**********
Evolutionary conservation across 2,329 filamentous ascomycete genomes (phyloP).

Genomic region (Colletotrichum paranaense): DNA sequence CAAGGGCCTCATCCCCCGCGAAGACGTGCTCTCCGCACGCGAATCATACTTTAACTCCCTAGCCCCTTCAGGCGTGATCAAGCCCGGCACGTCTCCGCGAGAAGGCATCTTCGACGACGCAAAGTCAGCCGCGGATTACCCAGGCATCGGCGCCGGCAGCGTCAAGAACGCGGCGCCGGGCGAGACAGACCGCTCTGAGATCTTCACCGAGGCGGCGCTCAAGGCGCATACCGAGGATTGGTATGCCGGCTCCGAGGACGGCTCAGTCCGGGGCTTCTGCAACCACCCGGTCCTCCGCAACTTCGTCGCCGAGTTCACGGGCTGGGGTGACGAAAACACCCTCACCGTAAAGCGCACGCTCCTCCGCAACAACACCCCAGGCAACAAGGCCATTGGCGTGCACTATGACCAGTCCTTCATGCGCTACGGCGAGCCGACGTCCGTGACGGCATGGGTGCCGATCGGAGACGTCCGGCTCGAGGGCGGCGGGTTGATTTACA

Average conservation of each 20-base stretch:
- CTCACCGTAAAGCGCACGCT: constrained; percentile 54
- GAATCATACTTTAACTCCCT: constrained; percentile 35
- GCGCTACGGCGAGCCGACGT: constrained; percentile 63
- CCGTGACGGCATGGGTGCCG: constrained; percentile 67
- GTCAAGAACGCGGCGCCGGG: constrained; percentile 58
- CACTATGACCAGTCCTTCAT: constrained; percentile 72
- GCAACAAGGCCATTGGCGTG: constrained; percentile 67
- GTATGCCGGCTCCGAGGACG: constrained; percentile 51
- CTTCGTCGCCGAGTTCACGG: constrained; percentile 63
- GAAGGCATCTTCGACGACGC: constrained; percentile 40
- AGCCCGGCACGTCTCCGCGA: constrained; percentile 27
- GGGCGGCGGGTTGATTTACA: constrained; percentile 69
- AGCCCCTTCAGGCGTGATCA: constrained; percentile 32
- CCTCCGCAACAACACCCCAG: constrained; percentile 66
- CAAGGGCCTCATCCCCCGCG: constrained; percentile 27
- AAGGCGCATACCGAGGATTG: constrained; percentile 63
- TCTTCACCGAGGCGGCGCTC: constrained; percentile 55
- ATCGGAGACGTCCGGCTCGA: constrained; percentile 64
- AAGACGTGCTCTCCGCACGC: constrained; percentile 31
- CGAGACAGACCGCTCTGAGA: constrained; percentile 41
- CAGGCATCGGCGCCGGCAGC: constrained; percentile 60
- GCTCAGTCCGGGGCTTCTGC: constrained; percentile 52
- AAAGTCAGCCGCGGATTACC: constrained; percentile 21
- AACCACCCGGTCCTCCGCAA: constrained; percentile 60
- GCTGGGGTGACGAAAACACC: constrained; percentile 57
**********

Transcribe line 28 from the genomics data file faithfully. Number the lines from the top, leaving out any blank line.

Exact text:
- GCTGGGGTGACGAAAACACC: constrained; percentile 57